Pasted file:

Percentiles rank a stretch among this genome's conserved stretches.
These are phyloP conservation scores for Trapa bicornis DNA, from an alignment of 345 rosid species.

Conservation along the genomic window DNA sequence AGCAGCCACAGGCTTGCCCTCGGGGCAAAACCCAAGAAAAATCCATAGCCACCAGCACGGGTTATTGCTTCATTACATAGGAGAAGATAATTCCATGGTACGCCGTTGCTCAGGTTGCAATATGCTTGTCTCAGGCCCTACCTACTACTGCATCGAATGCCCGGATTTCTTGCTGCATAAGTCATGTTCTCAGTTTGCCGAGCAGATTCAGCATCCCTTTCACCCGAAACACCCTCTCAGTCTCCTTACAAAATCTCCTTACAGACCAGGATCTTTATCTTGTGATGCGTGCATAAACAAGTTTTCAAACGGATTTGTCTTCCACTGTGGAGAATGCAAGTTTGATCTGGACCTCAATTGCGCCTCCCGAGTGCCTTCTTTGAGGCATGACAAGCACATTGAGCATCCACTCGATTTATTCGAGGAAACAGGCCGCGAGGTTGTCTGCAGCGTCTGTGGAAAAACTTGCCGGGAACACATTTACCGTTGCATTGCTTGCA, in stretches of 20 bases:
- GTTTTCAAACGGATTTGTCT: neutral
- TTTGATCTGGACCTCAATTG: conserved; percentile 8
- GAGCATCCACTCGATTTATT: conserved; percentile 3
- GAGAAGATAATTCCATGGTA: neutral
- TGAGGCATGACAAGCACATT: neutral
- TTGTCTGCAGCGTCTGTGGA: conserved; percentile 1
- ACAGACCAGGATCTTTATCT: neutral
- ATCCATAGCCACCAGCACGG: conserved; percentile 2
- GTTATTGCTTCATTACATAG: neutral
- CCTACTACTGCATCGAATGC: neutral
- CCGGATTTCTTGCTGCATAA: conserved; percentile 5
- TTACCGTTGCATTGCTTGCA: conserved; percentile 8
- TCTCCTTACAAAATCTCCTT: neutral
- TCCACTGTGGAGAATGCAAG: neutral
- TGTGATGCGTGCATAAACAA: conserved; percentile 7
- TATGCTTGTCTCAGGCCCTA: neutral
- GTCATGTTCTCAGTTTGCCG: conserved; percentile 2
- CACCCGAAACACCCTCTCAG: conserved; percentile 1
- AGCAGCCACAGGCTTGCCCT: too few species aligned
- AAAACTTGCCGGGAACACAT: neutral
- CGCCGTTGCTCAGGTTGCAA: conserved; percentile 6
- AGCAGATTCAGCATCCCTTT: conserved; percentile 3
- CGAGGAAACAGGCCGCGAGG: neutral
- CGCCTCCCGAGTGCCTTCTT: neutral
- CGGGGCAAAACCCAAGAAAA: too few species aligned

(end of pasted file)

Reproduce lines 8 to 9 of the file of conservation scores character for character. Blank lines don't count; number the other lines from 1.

- TGAGGCATGACAAGCACATT: neutral
- TTGTCTGCAGCGTCTGTGGA: conserved; percentile 1